Sincerely,

Steven Cheng

Microsoft MSDN Online Support Lead


This posting is provided "AS IS" with no warranties, and confers no rights.






--------------------
>Subject: Re: file renamed after server upgrade
>Date: Wed, 30 Jan 2008 12:29:01 -0800
>
>hi Anthony,
>
>you mentioned that:
>
>"Another solution would've have been to not have renamed the .html to .asp
>and simply added .html to the list of file extensions handled as an ASP
>script. "
>
>It sounds attractive to after I read your message carefully. So we don't
>need to worry about losing traffice anymore, same pages as before, only a

bit
>confusing to programmer.
>But how to set it up in IIS? can you instruct?
>Thank you so much for your contribution.
>
>--
>Betty
>
>
>"Anthony Jones" wrote:
>
>> "c676228" <(E-Mail Removed)> wrote in message
>> news:(E-Mail Removed)...
>> > Hi all,
>> > Thanks for your input. I took Evertjan's suggestion and used the 404

page
>> to
>> > redirect all the *.html pages to *.asp page.
>> > and just changed server.transfer to Response.Redirect x to make it work
>> > correctly.
>> > somehow, server.transfer just doesn't work.
>> >
>> > thanks, thanks to Evertjan.
>> >

>>
>>
>> The problem you will have with a custom 404 page is that the request is
>> transfered to the 404 page via a 302 object moved response to the client.
>>
>> Instead of server.transfer you might try sending your 301 response

instead
>> of using a server.transfer in the 404 page. However I can't tell you
>> whether search engines are intelligent enough to apply the 301 response

to
>> the original request URL.
>>
>> A better solution would be to use an ISAPI filter to re-write the

requested
>> URL.
>>
>> Another solution would've have been to not have renamed the .html to .asp
>> and simply added .html to the list of file extensions handled as an ASP
>> script.
>>
>> BTW, have you considered the impact on your system where previously

static
>> and cachable html pages appear as dynamic content to the client. Your

site
>> will not benefit from browser and proxy caches anywhere as much as it

was.
>>
>>
>> --
>> Anthony Jones - MVP ASP/ASP.NET
>>
>>
>>

>


 
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Anthony Jones
Guest
Posts: n/a
 
      01-31-2008
"c676228" <(E-Mail Removed)> wrote in message
news:(E-Mail Removed)...
> Sorry, Dave. I messed up.
> It's your statement. I guess my eyes are just crooked.
> :=(



It was so succinct we both missed it.

--
Anthony Jones - MVP ASP/ASP.NET


 
Reply With Quote
 
Anthony Jones
Guest
Posts: n/a
 
      01-31-2008
"c676228" <(E-Mail Removed)> wrote in message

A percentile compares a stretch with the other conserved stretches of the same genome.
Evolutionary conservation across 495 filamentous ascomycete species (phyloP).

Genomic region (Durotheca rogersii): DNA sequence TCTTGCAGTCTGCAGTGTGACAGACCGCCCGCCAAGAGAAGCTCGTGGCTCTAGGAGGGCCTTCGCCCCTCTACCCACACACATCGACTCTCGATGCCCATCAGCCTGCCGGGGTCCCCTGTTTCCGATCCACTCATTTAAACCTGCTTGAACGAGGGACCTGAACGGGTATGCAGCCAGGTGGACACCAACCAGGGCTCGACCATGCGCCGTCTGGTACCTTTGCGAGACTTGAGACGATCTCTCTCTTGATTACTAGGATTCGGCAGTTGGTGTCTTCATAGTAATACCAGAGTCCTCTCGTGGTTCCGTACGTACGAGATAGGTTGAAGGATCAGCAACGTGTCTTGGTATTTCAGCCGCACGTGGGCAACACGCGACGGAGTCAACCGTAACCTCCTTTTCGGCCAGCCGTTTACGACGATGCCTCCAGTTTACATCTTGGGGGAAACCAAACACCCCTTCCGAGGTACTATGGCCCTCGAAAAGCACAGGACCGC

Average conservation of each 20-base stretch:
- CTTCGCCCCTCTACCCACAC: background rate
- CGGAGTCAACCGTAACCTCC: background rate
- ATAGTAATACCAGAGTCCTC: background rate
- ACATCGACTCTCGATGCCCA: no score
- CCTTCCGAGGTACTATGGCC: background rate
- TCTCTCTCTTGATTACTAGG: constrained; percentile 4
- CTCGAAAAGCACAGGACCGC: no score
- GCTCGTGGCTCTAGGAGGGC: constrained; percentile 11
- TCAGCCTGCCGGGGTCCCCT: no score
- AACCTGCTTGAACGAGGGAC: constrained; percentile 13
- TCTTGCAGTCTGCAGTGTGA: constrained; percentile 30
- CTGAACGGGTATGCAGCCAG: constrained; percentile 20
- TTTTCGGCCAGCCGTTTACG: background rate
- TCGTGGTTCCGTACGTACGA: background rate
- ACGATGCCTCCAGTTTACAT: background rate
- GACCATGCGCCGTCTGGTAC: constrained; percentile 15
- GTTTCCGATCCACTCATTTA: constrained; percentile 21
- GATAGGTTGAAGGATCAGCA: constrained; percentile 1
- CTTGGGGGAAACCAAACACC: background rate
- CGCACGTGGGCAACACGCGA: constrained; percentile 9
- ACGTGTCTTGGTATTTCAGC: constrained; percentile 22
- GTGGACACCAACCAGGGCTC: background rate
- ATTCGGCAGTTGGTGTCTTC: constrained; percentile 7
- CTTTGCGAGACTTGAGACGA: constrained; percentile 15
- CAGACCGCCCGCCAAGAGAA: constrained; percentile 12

news:(E-Mail Removed)...
> hi Anthony,
>
> you mentioned that:
>
> "Another solution would've have been to not have renamed the .html to .asp
> and simply added .html to the list of file extensions handled as an ASP
> script. "
>
> It sounds attractive to after I read your message carefully. So we don't
> need to worry about losing traffice anymore, same pages as before, only a

bit
> confusing to programmer.
> But how to set it up in IIS? can you instruct?



In IIS manager open the properties dialog on the web site.

On the home directory tab click the Configuration... button under
application setttings.

On the App Mappings tab of the Application Configuration dialog you will see
a list of file extensions and the dll they are mapped to.

Note the executable path of the .asp extension (likely
c:\windows\system32\intetsrc\asp.dll).

Click Add and enter the same executable path in the Executable box.
Enter .html in the Extension box
Limit verbs to GET, HEAD, POST, TRACE
Leave script engine check box ticked.

OK out the dialogs

Now .html are handled as .asp pages. Note that this also brings about the
changes in the header behaviours I've mentioned before.

If your site is already busy these changes will make it work significantly
harder.

--
Anthony Jones - MVP ASP/ASP.NET


 
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c676228
Guest
Posts: n/a
 
      02-06-2008
Hi Steven,

I looked at three options you mentioned here.
for the first one, meta tag refresh, some articles mentioned that Search
Engine doesn't like that because of some spammer use this to redirect a user
to an irrelevant advertising site.
Second option, I am not sure if I understand correctly. it seems that it's
better solution for site restructure. We don't change site map, not change
all *.htm files to *.asp, but the majority of them. So it is not the most
proper solution in our case.

Third opiotn, my problem is I am lack of knowledge about ISAPI. So it is
kind of for me understand it.

So now I am trying to make a decision from these contributoers' suggestions
and comments. Which one is better? 404 custom error page redirect or set
*.html run just like *.asp in IIS. I don't know at all.
--
Betty


"Steven Cheng[MSFT]" wrote:

> Hi Betty,
>
> If you want to keep those html files and let the html file do the
> redirection, you can consider using the html meta tag to do the
> redirection. Here is the example:
>
> #Redirect to a Different URL using the Meta Tag "Refresh"
> http://webmaster.iu.edu/tool_guide_i..._metatag.shtml
>
> Also, If you have thousands of html pages that need to redirect to their
> asp version ones, I think you may consider develop a custom ISAPI filter
> component and plug in your IIS server which intercept those html page
> requests and redirect to the ASP pages if necessary.
>
> #Redirecting ISAPI Filter
> http://www.15seconds.com/issue/961220.htm
>
> #HOWTO: Redirect the browser to a new URL based on Referer
> http://blogs.msdn.com/david.wang/arc...rect-the-brows
> er-to-a-new-URL-based-on-Referer.aspx
>
> Also, if you search "ISAPI filter" and "url rewrite", you will find many
> existing commerical products that do such functions.
>
> Hope this helps.
>
> Sincerely,
>
> Steven Cheng
>
> Microsoft MSDN Online Support Lead
>
>
>
> This posting is provided "AS IS" with no warranties, and confers no rights.
>
>
> --------------------
> >From: =?Utf-8?B?YzY3NjIyOA==?= <(E-Mail Removed)>
> >References: <(E-Mail Removed)>
> >Subject: RE: redirect search engine highly ranked page
> >Date: Fri, 25 Jan 2008 14:55:01 -0800

>
> >
> >Hi all,
> >sorry I have to change the original subject since it doesn't make any sense
> >--
> >Betty
> >
> >
> >"c676228" wrote:
> >
> >> Hi all,
> >> Recently we are upgrading and merge our servers. We will move all *.html
> >> hosted on a unix system to our windows server. During the migration, we